Surviving in a warmer, more urban world: a process-based, temporally explicit habitat model for fish.
Nelson, Karen*,1, Palmer, Margaret1, 1 University of Maryland, College Park, MD, USA
ABSTRACT- As topological low points, we know that streams integrate the effects of stressors felt throughout the landscape -- but there is little consensus on how the interactions of novel stressors will affect stream ecosystem structure and function. Our goal is to predict the impact of urbanization and climate change on fish communities. To that end, we are building a process-based habitat suitability model for Piedmont fish responding to a variety of stressors, including water temperature, light levels, siltation, and invertebrate abundance. The model takes into account such disparate processes as stream warming due to impervious surface, removal of riparian vegetation, and/or increased air temperatures; increased productivity and decomposition; loss of cooler water for spawning; flashier hydrology; and higher sedimentation rates affecting both feeding and spawning. At the heart of our model are 1) timeseries predictions from a variety of disciplines, including climate change, economics, hydrology, and geomorphology, and 2) an extensive matrix of characteristics of individual fish species, including habitat, temperature, food preferences, and breeding characteristics. Depending on assumptions about levels of urbanization and climate change, our model for small streams in a Chesapeake Bay watershed suggests that up to one-fourth of current fish species could be highly stressed within the next 100 years.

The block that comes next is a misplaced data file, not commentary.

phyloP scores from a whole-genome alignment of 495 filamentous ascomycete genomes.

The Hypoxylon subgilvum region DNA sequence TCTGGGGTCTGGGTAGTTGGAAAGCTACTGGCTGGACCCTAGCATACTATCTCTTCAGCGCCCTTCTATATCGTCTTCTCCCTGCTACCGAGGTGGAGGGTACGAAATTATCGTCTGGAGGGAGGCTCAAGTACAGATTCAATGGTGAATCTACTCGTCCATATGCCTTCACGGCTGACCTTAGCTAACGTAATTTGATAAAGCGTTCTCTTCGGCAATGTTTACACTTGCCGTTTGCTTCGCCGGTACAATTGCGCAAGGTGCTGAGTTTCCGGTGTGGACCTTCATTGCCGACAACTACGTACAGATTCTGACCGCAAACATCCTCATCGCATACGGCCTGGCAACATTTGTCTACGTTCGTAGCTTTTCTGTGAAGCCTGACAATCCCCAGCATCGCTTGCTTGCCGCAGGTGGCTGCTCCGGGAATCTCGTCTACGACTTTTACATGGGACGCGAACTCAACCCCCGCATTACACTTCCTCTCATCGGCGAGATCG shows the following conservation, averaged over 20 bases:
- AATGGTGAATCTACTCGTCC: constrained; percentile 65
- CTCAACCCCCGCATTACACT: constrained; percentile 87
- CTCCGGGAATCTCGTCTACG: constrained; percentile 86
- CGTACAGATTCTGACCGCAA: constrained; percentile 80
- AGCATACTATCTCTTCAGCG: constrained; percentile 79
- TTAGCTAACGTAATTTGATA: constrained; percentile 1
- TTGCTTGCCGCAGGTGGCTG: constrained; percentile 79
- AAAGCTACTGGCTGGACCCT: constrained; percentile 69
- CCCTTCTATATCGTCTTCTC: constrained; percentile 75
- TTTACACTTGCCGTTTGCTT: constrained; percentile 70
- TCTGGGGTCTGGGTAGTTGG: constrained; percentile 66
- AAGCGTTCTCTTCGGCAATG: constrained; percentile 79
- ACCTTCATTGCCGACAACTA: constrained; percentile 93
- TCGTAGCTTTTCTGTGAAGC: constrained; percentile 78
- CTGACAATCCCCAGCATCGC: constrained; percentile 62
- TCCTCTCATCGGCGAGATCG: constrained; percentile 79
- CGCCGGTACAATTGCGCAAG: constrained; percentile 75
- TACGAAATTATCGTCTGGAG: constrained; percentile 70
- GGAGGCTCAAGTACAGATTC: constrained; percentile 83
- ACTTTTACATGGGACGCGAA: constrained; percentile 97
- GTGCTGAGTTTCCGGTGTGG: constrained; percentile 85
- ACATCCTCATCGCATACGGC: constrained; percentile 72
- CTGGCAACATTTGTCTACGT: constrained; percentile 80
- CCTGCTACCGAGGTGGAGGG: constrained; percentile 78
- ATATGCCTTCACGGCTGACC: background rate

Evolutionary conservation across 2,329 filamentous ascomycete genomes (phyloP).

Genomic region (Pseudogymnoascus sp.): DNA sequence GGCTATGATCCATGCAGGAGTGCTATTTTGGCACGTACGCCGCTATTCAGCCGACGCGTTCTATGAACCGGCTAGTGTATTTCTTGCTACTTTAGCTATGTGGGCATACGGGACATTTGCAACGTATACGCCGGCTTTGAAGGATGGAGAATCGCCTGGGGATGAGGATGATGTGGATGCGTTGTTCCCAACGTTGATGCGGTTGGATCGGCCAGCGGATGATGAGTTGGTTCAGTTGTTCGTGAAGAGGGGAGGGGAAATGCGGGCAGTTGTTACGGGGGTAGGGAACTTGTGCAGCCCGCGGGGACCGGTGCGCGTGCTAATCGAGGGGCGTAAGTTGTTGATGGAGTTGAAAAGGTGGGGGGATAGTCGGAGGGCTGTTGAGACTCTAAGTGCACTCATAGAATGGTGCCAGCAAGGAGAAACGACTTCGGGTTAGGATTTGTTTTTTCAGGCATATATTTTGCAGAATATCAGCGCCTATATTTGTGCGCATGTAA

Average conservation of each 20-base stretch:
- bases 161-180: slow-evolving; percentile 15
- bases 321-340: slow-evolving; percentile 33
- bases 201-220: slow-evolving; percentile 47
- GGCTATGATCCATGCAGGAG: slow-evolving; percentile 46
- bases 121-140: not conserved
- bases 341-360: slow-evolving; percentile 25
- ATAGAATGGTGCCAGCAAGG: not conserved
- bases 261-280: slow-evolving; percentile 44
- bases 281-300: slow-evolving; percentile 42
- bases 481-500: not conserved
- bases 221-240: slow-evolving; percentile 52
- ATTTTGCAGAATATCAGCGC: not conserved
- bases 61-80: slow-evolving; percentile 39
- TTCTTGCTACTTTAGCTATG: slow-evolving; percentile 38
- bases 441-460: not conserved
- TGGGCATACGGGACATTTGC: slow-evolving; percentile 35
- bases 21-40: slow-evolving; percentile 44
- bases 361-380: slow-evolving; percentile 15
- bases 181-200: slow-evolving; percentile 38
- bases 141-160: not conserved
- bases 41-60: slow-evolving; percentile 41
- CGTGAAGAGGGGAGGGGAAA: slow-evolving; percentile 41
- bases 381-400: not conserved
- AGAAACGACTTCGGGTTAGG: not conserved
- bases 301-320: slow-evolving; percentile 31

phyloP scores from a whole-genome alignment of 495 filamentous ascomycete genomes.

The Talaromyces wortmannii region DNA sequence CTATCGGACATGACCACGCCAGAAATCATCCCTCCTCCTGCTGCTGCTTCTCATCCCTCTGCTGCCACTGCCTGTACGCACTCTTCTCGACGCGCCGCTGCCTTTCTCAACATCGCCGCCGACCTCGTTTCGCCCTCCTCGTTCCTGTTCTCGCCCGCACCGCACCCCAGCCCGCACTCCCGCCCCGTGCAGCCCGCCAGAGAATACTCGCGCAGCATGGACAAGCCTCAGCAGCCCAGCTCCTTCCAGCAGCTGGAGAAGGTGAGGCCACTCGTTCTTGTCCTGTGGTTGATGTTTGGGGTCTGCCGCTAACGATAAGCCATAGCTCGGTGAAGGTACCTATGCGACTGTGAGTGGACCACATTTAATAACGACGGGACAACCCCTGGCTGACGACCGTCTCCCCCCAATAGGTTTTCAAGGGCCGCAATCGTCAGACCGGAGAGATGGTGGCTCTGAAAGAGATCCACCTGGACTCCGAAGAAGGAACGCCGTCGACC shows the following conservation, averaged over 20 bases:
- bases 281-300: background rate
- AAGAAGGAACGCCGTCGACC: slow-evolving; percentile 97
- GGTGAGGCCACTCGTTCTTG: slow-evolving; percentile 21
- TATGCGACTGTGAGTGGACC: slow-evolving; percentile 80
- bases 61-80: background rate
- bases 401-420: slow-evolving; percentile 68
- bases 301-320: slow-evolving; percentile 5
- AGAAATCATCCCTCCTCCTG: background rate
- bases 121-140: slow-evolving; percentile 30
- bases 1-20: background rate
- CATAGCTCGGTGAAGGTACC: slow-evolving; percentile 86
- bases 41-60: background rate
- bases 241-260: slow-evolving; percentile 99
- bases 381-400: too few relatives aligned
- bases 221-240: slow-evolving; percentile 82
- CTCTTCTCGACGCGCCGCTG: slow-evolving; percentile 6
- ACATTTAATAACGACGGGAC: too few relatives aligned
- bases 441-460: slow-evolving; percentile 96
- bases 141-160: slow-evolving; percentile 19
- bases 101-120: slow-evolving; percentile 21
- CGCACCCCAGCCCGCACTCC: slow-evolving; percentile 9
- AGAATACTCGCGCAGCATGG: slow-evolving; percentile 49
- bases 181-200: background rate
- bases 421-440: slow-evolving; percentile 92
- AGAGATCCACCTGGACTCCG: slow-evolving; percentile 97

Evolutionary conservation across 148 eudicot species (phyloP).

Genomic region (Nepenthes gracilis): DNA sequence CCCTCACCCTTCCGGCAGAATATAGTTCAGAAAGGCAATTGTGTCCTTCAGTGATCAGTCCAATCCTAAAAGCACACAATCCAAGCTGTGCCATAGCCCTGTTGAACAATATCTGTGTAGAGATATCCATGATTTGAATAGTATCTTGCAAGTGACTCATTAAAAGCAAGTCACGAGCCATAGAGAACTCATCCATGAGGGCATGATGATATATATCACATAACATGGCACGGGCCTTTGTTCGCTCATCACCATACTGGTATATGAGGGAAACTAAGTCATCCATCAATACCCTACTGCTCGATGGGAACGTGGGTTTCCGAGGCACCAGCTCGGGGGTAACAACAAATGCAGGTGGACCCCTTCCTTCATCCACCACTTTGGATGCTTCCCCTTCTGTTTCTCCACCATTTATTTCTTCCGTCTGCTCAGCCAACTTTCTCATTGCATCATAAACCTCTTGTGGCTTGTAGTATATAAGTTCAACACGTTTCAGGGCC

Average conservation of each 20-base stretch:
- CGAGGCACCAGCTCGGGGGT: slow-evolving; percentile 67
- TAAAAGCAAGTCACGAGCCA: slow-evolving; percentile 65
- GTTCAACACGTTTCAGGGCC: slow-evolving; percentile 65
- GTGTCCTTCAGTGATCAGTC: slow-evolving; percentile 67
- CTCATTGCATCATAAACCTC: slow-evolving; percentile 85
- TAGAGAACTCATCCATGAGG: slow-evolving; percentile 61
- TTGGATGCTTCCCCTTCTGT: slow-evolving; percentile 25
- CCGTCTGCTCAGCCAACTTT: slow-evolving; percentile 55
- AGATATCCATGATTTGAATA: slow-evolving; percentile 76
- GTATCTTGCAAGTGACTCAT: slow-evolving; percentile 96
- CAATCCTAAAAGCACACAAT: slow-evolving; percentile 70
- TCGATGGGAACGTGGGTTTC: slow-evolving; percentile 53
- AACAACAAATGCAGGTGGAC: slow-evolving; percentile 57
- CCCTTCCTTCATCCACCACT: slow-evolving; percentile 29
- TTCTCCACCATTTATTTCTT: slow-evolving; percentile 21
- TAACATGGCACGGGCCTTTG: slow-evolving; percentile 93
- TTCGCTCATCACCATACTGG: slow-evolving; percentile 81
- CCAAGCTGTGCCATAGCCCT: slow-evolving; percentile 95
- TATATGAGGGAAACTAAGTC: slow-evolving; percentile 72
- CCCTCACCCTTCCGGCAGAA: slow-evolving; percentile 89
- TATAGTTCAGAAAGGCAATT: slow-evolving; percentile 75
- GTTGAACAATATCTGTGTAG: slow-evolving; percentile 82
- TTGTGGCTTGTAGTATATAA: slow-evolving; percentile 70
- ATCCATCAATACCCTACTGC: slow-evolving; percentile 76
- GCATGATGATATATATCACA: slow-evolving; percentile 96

Key words: urbanization, climate change, modelling, stream ecology
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